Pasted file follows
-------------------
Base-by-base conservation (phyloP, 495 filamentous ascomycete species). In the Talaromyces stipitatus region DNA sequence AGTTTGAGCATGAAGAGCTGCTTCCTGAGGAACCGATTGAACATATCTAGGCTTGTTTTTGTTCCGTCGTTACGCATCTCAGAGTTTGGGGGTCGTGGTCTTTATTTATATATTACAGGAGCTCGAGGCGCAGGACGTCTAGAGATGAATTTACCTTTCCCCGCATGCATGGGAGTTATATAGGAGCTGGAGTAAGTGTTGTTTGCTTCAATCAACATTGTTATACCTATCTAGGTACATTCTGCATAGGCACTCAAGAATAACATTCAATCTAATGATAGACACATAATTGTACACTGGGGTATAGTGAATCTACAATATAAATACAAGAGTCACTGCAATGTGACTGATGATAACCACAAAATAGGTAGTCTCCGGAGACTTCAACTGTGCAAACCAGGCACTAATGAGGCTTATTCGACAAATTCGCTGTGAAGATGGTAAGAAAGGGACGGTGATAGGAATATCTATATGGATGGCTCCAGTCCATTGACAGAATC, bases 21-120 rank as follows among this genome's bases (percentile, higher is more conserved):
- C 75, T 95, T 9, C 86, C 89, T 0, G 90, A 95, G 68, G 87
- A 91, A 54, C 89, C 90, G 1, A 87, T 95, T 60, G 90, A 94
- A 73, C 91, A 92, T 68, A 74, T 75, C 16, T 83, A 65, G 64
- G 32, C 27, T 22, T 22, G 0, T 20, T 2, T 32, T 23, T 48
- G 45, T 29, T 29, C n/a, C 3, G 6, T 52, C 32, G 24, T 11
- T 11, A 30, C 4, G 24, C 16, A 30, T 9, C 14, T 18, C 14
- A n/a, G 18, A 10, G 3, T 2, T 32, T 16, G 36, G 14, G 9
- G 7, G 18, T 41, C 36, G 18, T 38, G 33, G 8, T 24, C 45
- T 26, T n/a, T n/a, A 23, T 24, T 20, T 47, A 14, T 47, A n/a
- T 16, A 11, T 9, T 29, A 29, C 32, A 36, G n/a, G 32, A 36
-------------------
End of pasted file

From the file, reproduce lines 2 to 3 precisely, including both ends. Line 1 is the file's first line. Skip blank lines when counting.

- C 75, T 95, T 9, C 86, C 89, T 0, G 90, A 95, G 68, G 87
- A 91, A 54, C 89, C 90, G 1, A 87, T 95, T 60, G 90, A 94